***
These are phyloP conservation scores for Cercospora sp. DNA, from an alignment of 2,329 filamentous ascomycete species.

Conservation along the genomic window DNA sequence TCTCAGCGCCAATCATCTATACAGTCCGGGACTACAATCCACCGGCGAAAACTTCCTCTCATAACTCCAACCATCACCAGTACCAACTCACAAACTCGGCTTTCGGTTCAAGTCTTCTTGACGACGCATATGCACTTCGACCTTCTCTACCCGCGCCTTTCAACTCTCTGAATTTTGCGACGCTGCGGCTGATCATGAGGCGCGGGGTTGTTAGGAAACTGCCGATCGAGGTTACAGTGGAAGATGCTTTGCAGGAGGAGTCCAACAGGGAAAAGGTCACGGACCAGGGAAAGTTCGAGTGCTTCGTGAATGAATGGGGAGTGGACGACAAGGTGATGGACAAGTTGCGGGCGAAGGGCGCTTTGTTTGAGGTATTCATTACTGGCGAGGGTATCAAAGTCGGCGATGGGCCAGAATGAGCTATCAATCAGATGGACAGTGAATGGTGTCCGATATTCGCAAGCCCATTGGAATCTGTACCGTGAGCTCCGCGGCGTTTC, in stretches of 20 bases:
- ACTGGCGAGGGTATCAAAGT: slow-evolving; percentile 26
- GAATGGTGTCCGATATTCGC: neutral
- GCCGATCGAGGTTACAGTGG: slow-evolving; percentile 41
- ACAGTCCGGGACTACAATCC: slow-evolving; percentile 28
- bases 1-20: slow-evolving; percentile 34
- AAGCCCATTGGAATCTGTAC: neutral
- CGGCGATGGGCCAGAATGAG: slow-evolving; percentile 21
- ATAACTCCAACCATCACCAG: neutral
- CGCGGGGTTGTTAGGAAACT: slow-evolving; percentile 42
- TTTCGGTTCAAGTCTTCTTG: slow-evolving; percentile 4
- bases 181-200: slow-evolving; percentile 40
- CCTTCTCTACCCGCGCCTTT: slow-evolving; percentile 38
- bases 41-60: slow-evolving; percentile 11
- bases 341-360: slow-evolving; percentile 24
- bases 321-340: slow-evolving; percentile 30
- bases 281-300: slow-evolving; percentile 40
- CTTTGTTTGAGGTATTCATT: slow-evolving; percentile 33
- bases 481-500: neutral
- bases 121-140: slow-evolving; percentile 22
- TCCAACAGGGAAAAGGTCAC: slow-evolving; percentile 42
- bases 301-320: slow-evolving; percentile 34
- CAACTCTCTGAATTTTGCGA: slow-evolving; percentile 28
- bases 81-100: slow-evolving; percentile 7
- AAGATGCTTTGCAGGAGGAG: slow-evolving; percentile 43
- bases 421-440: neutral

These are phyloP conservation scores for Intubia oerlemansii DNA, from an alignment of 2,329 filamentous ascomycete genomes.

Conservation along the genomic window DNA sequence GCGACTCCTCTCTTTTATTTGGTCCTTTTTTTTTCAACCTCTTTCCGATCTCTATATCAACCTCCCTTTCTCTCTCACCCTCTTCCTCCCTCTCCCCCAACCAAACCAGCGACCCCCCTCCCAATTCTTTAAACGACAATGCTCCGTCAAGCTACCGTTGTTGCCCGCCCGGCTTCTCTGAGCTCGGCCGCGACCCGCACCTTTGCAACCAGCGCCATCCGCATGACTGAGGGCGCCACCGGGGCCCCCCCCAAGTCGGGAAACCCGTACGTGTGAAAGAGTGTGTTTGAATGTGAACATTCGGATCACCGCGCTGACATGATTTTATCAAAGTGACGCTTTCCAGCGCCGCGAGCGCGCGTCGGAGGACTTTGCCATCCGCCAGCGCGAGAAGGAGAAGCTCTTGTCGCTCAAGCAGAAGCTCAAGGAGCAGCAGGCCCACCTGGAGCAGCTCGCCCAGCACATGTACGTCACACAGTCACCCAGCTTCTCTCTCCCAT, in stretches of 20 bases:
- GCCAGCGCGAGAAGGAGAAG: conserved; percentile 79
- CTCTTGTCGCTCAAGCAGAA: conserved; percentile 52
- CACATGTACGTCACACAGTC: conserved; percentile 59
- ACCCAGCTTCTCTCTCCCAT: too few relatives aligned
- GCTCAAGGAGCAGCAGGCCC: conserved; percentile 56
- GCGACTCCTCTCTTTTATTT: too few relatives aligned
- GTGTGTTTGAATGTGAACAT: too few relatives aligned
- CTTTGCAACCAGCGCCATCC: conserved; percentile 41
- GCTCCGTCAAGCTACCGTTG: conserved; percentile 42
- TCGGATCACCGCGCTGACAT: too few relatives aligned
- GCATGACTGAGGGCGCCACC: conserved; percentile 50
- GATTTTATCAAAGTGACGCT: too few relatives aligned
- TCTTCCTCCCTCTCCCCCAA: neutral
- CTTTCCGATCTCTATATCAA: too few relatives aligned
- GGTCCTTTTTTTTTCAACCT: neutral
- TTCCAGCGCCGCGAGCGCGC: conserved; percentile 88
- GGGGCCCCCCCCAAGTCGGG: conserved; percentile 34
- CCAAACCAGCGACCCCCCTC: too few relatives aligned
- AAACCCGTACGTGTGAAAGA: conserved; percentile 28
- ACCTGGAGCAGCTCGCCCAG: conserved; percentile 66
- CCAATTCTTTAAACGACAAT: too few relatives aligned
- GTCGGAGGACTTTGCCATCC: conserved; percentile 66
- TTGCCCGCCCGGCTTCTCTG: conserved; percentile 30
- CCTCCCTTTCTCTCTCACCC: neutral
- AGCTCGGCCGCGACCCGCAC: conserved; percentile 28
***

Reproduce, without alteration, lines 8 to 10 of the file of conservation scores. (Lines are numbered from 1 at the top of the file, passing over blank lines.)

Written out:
- AAGCCCATTGGAATCTGTAC: neutral
- CGGCGATGGGCCAGAATGAG: slow-evolving; percentile 21
- ATAACTCCAACCATCACCAG: neutral